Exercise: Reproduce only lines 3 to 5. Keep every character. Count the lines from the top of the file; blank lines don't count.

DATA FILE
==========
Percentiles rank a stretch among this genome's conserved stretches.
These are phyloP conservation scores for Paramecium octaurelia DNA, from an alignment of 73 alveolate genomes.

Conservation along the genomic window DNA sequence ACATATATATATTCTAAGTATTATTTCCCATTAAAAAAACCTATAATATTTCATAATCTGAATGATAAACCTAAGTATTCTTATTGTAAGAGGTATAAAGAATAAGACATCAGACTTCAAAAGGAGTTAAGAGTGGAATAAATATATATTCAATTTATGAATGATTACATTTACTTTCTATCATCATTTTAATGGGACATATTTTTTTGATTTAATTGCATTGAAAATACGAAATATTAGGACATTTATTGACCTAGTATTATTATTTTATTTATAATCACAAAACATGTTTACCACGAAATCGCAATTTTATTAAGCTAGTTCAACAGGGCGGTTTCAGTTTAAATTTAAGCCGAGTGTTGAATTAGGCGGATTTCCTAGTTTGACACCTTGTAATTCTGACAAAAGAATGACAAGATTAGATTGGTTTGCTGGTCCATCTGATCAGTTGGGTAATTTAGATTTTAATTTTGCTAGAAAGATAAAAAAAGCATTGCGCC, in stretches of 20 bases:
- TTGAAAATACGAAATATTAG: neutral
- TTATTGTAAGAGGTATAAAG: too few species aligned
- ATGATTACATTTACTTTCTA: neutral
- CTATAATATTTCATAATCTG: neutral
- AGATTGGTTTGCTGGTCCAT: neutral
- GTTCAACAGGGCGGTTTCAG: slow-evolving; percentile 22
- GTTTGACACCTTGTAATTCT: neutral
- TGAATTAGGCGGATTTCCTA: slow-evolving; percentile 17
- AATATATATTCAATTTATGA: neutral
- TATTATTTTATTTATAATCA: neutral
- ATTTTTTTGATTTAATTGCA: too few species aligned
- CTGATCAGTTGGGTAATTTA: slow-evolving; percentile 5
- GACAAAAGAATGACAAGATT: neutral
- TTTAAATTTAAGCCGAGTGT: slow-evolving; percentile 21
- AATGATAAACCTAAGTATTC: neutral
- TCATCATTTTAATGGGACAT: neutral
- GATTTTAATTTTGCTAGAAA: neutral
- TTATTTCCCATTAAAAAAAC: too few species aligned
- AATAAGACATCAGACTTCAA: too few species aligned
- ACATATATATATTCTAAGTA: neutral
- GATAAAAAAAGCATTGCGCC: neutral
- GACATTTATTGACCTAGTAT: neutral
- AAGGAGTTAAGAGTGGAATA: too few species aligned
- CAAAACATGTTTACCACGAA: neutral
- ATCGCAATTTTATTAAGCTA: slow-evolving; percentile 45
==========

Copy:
Conservation along the genomic window DNA sequence ACATATATATATTCTAAGTATTATTTCCCATTAAAAAAACCTATAATATTTCATAATCTGAATGATAAACCTAAGTATTCTTATTGTAAGAGGTATAAAGAATAAGACATCAGACTTCAAAAGGAGTTAAGAGTGGAATAAATATATATTCAATTTATGAATGATTACATTTACTTTCTATCATCATTTTAATGGGACATATTTTTTTGATTTAATTGCATTGAAAATACGAAATATTAGGACATTTATTGACCTAGTATTATTATTTTATTTATAATCACAAAACATGTTTACCACGAAATCGCAATTTTATTAAGCTAGTTCAACAGGGCGGTTTCAGTTTAAATTTAAGCCGAGTGTTGAATTAGGCGGATTTCCTAGTTTGACACCTTGTAATTCTGACAAAAGAATGACAAGATTAGATTGGTTTGCTGGTCCATCTGATCAGTTGGGTAATTTAGATTTTAATTTTGCTAGAAAGATAAAAAAAGCATTGCGCC, in stretches of 20 bases:
- TTGAAAATACGAAATATTAG: neutral
- TTATTGTAAGAGGTATAAAG: too few species aligned